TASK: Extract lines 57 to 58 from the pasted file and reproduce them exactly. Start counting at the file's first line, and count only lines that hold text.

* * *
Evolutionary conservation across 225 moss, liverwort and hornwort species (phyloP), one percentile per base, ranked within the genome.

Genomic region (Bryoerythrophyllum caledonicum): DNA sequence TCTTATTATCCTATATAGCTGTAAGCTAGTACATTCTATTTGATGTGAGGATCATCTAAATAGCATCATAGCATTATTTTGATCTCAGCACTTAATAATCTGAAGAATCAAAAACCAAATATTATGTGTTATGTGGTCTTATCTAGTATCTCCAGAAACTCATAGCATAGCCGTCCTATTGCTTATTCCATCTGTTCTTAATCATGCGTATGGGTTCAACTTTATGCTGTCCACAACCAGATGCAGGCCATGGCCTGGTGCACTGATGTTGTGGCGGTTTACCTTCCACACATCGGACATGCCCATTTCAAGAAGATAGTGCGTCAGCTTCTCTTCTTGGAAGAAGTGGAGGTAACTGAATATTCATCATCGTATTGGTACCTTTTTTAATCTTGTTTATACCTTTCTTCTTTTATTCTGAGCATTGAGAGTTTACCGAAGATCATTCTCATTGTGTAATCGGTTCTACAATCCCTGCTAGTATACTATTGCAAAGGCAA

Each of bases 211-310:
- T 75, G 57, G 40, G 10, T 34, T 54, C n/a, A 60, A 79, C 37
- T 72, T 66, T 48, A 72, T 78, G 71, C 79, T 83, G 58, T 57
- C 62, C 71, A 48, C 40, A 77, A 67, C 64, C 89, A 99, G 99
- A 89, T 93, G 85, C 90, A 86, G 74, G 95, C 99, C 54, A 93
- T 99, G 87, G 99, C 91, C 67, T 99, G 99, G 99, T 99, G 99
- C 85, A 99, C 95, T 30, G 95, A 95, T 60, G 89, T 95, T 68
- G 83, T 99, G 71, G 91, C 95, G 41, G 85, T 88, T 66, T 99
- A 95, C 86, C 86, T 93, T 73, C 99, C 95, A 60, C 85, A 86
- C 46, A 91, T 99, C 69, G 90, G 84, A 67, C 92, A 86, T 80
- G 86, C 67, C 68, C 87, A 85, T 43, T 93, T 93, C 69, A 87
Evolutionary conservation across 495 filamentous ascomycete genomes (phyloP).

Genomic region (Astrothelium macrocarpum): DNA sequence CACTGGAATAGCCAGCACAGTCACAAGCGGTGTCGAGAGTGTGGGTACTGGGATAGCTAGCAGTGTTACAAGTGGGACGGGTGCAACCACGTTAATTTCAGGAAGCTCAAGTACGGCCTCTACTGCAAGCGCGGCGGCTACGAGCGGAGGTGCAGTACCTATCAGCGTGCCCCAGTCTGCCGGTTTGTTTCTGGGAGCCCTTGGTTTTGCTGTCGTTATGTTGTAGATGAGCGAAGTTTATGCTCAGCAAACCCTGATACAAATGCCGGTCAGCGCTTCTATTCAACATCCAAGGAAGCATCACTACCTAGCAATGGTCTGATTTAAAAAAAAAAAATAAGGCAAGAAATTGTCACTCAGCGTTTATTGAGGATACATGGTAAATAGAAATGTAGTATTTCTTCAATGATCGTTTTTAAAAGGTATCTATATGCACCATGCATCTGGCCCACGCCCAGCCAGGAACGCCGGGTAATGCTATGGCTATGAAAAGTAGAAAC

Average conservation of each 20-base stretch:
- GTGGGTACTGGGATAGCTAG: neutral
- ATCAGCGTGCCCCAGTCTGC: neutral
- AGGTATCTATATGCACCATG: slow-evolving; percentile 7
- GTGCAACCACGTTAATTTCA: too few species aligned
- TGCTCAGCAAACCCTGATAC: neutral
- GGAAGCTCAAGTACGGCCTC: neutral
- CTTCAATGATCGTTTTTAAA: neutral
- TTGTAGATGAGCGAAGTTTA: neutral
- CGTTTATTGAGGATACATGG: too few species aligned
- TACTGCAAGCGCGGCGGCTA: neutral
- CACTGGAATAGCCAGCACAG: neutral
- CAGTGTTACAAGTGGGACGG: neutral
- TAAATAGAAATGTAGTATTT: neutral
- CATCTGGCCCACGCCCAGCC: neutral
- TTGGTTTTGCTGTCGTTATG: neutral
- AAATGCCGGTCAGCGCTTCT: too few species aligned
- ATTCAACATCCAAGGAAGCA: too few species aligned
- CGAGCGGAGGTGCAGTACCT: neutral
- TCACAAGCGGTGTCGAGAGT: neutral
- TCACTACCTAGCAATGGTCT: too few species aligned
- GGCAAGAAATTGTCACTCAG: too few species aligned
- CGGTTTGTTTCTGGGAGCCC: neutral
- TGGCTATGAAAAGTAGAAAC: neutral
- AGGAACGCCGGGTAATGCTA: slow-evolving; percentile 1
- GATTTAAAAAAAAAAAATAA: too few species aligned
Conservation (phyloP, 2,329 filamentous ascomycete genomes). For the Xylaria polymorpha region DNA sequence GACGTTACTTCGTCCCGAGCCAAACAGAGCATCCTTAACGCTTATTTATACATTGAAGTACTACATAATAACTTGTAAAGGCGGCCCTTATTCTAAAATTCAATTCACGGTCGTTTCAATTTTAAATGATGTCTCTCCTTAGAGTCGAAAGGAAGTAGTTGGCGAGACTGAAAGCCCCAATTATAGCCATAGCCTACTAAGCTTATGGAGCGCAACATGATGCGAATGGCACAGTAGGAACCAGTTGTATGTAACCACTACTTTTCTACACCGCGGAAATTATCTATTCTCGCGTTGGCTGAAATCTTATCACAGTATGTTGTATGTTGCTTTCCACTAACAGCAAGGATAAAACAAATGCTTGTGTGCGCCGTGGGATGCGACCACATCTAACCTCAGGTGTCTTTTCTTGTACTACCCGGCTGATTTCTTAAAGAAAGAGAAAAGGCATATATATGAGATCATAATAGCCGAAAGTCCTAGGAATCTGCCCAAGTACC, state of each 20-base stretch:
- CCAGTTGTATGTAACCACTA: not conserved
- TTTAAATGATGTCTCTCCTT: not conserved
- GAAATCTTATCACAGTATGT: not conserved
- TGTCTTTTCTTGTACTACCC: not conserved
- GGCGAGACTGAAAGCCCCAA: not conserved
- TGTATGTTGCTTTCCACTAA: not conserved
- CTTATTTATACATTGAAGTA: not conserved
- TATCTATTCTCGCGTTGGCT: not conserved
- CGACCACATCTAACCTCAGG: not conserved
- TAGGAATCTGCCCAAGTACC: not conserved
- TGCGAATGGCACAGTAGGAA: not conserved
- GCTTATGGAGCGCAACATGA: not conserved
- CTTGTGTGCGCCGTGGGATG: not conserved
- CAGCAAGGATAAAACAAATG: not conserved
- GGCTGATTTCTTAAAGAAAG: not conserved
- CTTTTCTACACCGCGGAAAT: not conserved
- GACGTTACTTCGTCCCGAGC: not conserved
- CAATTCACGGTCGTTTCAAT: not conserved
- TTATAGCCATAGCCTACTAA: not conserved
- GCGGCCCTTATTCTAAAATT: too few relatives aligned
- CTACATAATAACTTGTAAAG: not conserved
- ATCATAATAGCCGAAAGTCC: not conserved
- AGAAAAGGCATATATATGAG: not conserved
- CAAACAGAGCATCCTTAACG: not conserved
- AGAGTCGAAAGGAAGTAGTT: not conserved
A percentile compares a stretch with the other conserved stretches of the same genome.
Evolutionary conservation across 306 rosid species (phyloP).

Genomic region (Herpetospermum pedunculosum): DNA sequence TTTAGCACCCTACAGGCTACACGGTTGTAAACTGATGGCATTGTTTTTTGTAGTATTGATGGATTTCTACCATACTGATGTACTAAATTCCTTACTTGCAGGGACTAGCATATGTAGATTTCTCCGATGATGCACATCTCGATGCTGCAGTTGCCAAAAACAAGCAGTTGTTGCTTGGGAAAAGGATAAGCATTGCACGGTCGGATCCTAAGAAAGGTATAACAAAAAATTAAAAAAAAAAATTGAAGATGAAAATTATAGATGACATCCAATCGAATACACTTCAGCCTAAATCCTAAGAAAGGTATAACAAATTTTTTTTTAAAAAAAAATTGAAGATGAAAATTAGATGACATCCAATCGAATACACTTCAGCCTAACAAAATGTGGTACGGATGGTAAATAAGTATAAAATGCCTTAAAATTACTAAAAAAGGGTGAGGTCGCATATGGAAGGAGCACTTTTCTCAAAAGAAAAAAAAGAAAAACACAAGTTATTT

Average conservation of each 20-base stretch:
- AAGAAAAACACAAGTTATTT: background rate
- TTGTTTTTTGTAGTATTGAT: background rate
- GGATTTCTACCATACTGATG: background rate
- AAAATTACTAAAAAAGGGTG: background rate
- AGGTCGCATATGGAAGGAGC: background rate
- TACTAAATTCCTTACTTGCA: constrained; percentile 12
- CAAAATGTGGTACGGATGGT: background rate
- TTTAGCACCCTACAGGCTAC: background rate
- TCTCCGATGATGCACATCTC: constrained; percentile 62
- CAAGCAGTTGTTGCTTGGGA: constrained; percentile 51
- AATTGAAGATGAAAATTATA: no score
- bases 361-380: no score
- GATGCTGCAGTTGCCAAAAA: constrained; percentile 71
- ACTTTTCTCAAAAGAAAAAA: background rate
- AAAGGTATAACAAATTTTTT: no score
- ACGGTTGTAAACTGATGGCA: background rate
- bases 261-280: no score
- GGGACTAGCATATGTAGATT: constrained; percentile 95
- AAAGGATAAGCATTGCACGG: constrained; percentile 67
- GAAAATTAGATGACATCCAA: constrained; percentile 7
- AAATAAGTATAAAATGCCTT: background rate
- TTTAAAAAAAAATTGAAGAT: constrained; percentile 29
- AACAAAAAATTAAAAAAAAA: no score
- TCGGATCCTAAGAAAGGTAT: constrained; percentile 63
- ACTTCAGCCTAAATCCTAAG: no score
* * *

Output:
- GGCTGATTTCTTAAAGAAAG: not conserved
- CTTTTCTACACCGCGGAAAT: not conserved